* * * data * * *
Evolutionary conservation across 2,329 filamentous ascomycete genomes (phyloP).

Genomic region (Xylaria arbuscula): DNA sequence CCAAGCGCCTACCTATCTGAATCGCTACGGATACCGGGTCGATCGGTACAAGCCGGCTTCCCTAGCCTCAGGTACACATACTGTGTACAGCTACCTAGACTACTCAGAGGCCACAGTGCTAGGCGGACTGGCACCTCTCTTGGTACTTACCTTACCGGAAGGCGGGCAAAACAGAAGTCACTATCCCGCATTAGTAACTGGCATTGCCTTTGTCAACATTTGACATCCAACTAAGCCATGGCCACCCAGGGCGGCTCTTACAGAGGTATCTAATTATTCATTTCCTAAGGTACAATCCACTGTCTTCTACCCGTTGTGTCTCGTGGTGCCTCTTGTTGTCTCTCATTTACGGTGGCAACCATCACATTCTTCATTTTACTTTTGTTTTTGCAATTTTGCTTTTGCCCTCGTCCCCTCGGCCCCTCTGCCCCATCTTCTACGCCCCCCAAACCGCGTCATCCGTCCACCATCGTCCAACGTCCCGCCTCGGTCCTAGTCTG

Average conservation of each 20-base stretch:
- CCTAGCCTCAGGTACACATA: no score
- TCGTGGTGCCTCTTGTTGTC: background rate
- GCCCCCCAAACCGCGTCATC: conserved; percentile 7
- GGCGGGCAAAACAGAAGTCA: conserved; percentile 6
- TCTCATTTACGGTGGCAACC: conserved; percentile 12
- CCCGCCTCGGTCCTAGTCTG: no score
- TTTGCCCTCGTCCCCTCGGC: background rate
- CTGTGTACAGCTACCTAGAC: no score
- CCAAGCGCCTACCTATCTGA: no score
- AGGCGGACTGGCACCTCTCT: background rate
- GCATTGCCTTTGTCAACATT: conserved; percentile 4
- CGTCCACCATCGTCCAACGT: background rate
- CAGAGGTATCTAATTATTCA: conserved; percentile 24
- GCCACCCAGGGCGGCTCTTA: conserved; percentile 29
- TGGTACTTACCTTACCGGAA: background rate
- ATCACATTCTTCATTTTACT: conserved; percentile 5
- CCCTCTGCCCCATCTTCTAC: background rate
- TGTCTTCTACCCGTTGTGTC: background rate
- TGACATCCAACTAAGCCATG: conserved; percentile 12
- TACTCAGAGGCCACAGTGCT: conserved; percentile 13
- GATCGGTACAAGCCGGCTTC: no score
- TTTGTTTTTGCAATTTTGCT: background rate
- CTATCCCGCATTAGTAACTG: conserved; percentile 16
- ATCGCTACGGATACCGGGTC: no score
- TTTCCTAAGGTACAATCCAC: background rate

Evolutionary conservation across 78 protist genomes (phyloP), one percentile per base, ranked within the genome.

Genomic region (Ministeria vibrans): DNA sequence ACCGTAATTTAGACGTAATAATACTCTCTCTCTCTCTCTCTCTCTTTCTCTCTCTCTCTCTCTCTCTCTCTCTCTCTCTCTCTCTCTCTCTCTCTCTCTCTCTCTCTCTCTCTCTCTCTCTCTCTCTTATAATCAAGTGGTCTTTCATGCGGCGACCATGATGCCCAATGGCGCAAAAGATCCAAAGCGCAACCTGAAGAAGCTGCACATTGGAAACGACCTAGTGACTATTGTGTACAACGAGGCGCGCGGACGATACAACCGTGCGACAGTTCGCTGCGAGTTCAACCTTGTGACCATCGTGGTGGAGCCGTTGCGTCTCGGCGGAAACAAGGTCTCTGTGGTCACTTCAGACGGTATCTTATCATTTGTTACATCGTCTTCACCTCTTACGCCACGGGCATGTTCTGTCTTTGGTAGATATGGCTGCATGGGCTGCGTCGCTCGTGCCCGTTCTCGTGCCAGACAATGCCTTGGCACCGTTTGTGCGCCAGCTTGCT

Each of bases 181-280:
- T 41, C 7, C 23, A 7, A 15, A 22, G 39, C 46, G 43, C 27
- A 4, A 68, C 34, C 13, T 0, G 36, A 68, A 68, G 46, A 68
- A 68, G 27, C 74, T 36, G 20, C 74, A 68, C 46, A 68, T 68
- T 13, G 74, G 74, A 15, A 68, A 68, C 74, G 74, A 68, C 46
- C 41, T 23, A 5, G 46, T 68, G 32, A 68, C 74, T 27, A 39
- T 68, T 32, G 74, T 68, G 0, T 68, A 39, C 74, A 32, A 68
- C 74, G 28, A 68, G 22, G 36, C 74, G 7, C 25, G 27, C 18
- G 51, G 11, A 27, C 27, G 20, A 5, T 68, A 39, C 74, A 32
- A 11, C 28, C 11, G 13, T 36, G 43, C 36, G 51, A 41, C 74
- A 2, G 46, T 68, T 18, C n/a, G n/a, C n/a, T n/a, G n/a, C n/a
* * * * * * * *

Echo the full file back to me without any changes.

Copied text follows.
Evolutionary conservation across 2,329 filamentous ascomycete genomes (phyloP).

Genomic region (Xylaria arbuscula): DNA sequence CCAAGCGCCTACCTATCTGAATCGCTACGGATACCGGGTCGATCGGTACAAGCCGGCTTCCCTAGCCTCAGGTACACATACTGTGTACAGCTACCTAGACTACTCAGAGGCCACAGTGCTAGGCGGACTGGCACCTCTCTTGGTACTTACCTTACCGGAAGGCGGGCAAAACAGAAGTCACTATCCCGCATTAGTAACTGGCATTGCCTTTGTCAACATTTGACATCCAACTAAGCCATGGCCACCCAGGGCGGCTCTTACAGAGGTATCTAATTATTCATTTCCTAAGGTACAATCCACTGTCTTCTACCCGTTGTGTCTCGTGGTGCCTCTTGTTGTCTCTCATTTACGGTGGCAACCATCACATTCTTCATTTTACTTTTGTTTTTGCAATTTTGCTTTTGCCCTCGTCCCCTCGGCCCCTCTGCCCCATCTTCTACGCCCCCCAAACCGCGTCATCCGTCCACCATCGTCCAACGTCCCGCCTCGGTCCTAGTCTG

Average conservation of each 20-base stretch:
- CCTAGCCTCAGGTACACATA: no score
- TCGTGGTGCCTCTTGTTGTC: background rate
- GCCCCCCAAACCGCGTCATC: conserved; percentile 7
- GGCGGGCAAAACAGAAGTCA: conserved; percentile 6
- TCTCATTTACGGTGGCAACC: conserved; percentile 12
- CCCGCCTCGGTCCTAGTCTG: no score
- TTTGCCCTCGTCCCCTCGGC: background rate
- CTGTGTACAGCTACCTAGAC: no score
- CCAAGCGCCTACCTATCTGA: no score
- AGGCGGACTGGCACCTCTCT: background rate
- GCATTGCCTTTGTCAACATT: conserved; percentile 4
- CGTCCACCATCGTCCAACGT: background rate
- CAGAGGTATCTAATTATTCA: conserved; percentile 24
- GCCACCCAGGGCGGCTCTTA: conserved; percentile 29
- TGGTACTTACCTTACCGGAA: background rate
- ATCACATTCTTCATTTTACT: conserved; percentile 5
- CCCTCTGCCCCATCTTCTAC: background rate
- TGTCTTCTACCCGTTGTGTC: background rate
- TGACATCCAACTAAGCCATG: conserved; percentile 12
- TACTCAGAGGCCACAGTGCT: conserved; percentile 13
- GATCGGTACAAGCCGGCTTC: no score
- TTTGTTTTTGCAATTTTGCT: background rate
- CTATCCCGCATTAGTAACTG: conserved; percentile 16
- ATCGCTACGGATACCGGGTC: no score
- TTTCCTAAGGTACAATCCAC: background rate

Evolutionary conservation across 78 protist genomes (phyloP), one percentile per base, ranked within the genome.

Genomic region (Ministeria vibrans): DNA sequence ACCGTAATTTAGACGTAATAATACTCTCTCTCTCTCTCTCTCTCTTTCTCTCTCTCTCTCTCTCTCTCTCTCTCTCTCTCTCTCTCTCTCTCTCTCTCTCTCTCTCTCTCTCTCTCTCTCTCTCTCTTATAATCAAGTGGTCTTTCATGCGGCGACCATGATGCCCAATGGCGCAAAAGATCCAAAGCGCAACCTGAAGAAGCTGCACATTGGAAACGACCTAGTGACTATTGTGTACAACGAGGCGCGCGGACGATACAACCGTGCGACAGTTCGCTGCGAGTTCAACCTTGTGACCATCGTGGTGGAGCCGTTGCGTCTCGGCGGAAACAAGGTCTCTGTGGTCACTTCAGACGGTATCTTATCATTTGTTACATCGTCTTCACCTCTTACGCCACGGGCATGTTCTGTCTTTGGTAGATATGGCTGCATGGGCTGCGTCGCTCGTGCCCGTTCTCGTGCCAGACAATGCCTTGGCACCGTTTGTGCGCCAGCTTGCT

Each of bases 181-280:
- T 41, C 7, C 23, A 7, A 15, A 22, G 39, C 46, G 43, C 27
- A 4, A 68, C 34, C 13, T 0, G 36, A 68, A 68, G 46, A 68
- A 68, G 27, C 74, T 36, G 20, C 74, A 68, C 46, A 68, T 68
- T 13, G 74, G 74, A 15, A 68, A 68, C 74, G 74, A 68, C 46
- C 41, T 23, A 5, G 46, T 68, G 32, A 68, C 74, T 27, A 39
- T 68, T 32, G 74, T 68, G 0, T 68, A 39, C 74, A 32, A 68
- C 74, G 28, A 68, G 22, G 36, C 74, G 7, C 25, G 27, C 18
- G 51, G 11, A 27, C 27, G 20, A 5, T 68, A 39, C 74, A 32
- A 11, C 28, C 11, G 13, T 36, G 43, C 36, G 51, A 41, C 74
- A 2, G 46, T 68, T 18, C n/a, G n/a, C n/a, T n/a, G n/a, C n/a